Ashton-Under-Lyne shopping centre 1997.

So when it comes to X-Factor vs Strictly for Saturday evening viewing, the winner should be no surprise. The tango and the samba win every time. 

Tris & I even went to see the live show a few years ago!

Rachel Stevens & Vincent.


We were treated to the legendary Jill Halfpenny jive (sorry, the video cuts off a bit soon, before they get the chance to get going).

Tris voted for Julian Clary. He loves Strictly nearly as much as I do and pretends to be Bruno Tonioli when it comes to awarding the marks.

Bruno Tonioli and Tristan Pocock - separated at birth!


Grand finale
Every year I sit and I watch the opening credits of the latest series of Strictly and as contestants start to be eliminated, it always seems to happen in clusters according to what order people appear in the opening credits.

So with a bit of time on my hands, and delirious with a shingles induced temperature, I decided to investigate once and for all, to see if I can predict what the elimination / winning order is going to be this year.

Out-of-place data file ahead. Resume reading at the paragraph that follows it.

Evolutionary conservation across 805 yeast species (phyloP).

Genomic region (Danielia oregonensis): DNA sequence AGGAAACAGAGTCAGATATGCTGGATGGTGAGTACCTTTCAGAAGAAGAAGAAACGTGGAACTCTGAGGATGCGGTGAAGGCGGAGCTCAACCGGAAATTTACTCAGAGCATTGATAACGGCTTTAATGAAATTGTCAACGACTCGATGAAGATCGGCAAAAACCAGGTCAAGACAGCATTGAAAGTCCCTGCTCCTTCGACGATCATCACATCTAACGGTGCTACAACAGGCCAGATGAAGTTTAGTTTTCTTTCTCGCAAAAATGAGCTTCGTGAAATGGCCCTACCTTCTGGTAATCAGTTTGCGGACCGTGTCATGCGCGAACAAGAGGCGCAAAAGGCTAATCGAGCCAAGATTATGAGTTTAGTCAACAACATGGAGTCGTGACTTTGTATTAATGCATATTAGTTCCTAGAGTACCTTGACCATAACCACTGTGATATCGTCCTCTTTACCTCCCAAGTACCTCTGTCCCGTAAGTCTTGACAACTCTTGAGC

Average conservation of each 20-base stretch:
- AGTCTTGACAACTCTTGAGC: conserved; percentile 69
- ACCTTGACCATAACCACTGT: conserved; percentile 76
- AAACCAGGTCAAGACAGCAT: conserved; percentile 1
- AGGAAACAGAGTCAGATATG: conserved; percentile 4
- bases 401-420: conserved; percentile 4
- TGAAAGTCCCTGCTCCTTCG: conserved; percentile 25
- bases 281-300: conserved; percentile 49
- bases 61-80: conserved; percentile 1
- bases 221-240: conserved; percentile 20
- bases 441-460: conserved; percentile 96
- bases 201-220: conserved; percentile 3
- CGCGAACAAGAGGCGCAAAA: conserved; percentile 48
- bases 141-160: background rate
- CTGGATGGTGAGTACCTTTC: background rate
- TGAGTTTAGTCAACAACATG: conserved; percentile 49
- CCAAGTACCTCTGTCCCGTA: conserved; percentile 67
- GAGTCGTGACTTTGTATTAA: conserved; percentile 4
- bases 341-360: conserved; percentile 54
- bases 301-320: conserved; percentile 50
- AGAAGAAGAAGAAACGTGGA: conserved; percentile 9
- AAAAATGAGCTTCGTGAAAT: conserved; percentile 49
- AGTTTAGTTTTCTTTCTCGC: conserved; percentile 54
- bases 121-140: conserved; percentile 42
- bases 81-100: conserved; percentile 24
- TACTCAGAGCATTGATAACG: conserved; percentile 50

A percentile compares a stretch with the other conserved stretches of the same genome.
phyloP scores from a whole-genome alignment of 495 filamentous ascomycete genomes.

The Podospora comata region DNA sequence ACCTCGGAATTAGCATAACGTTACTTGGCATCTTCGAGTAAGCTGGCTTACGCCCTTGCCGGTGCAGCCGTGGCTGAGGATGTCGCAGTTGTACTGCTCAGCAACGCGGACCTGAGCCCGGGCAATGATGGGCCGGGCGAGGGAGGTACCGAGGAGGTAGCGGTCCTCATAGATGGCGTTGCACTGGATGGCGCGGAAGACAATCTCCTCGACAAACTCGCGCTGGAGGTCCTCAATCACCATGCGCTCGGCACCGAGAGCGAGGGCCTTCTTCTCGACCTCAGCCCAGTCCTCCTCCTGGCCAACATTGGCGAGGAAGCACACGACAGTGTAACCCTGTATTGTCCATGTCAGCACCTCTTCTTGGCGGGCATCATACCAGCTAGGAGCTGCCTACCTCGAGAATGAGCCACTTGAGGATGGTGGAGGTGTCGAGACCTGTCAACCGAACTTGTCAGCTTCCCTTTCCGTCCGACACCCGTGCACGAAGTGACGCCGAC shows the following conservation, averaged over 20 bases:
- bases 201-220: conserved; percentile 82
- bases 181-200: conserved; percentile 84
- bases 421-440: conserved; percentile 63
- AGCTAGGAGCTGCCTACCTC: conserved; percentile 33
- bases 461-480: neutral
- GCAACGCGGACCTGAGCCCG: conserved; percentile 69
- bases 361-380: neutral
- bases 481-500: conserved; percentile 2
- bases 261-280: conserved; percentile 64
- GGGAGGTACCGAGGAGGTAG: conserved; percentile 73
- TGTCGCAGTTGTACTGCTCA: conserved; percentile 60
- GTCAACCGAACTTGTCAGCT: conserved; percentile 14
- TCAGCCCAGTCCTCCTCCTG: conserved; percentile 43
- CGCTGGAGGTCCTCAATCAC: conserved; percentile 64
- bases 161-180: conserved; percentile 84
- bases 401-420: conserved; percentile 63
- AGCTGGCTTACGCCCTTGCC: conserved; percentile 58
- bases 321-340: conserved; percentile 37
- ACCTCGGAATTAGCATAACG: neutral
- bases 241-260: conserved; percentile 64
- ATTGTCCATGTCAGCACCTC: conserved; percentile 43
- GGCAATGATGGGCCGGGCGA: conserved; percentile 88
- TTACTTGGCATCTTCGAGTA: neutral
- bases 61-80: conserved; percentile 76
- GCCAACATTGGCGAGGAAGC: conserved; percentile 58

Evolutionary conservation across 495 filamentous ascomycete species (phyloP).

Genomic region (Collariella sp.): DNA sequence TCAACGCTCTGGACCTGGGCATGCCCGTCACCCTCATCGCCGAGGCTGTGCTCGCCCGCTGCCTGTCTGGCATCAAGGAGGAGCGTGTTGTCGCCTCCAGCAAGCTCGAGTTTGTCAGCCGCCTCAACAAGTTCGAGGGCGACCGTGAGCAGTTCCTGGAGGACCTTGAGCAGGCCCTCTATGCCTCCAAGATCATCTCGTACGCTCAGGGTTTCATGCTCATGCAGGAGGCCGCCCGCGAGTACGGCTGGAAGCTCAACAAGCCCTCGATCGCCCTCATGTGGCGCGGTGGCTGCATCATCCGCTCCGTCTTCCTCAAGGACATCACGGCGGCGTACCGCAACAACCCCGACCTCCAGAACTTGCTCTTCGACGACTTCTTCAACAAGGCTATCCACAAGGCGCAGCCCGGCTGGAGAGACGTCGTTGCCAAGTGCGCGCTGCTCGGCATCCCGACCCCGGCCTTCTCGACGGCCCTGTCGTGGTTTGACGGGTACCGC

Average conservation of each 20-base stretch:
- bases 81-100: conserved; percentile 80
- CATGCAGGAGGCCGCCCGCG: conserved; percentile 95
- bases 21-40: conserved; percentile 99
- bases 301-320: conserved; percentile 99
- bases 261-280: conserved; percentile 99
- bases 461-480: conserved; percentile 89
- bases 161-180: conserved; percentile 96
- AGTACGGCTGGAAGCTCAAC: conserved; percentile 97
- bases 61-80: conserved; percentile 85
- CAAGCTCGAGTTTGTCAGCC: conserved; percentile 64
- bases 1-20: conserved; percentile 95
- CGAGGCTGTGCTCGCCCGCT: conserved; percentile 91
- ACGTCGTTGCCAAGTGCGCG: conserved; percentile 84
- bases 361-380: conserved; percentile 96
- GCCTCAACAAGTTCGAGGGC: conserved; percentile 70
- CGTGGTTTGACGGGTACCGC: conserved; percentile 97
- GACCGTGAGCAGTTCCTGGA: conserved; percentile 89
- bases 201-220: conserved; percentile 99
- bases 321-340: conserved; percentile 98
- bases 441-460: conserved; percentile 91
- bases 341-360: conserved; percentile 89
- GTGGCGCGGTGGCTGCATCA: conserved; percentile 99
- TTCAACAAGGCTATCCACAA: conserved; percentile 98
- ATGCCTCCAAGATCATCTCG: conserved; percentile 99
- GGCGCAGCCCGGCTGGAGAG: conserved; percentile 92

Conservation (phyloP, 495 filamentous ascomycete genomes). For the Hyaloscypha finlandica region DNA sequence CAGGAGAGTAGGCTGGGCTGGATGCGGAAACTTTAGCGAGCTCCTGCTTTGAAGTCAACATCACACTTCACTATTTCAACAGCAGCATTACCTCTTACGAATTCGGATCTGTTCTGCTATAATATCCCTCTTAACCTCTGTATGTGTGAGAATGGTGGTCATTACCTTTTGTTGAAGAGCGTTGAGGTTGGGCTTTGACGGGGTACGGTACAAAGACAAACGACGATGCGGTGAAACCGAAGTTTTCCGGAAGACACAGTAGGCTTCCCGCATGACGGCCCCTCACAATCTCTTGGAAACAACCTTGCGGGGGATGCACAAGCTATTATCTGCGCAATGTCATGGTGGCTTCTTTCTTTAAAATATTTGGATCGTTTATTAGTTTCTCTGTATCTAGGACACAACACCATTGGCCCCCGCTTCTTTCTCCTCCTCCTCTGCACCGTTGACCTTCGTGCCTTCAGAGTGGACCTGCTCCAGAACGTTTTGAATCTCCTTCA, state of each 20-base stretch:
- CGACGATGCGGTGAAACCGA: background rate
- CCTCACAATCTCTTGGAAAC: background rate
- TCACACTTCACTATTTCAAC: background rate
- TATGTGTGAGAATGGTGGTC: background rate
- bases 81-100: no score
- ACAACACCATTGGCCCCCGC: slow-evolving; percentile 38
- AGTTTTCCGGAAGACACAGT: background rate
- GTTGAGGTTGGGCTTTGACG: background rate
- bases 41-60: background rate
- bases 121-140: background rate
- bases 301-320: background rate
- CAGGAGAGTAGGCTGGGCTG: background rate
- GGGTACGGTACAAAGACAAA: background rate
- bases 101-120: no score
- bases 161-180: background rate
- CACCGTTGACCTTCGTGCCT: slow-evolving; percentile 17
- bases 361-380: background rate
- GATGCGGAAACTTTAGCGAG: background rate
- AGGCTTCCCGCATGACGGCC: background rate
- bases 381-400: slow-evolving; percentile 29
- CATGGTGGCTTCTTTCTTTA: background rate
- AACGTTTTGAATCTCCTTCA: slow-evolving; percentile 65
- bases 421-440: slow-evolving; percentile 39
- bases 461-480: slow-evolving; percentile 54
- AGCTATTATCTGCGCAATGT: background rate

I've looked back over the last five years and compared the opening sequence with the order in which the contestants finished in the competition - I've ranked them and put them in a spreadsheet (adjusting for the fact that 2008 and 2009 there were 16 rather than 14 couples). 

Yes, I really do have that much time on my hands.

Some positions do seem to be a bit luckier than others, but the patterns are more to do with where the competitors are in relation to each other.

Spreadsheet analysis of Strictly Come Dancing 2006 - 2010

I've already predicted the elimination of the first three correctly, so I've decided to put my neck on the line and make a further prediction. I've checked it against Ladbrooks betting odds, and while  there is some similarity, it's not identical.

So here you go, based on my system (opening credits ), my predictions for Strictly Come Dancing 2011 are:

1st Jason Donovan
2nd Harry Judd
3rd Chelsee Healey
4th Alex Jones
5th Robbie Savage
6th Holly Valance
7th Russell Grant
8th Anita Dobson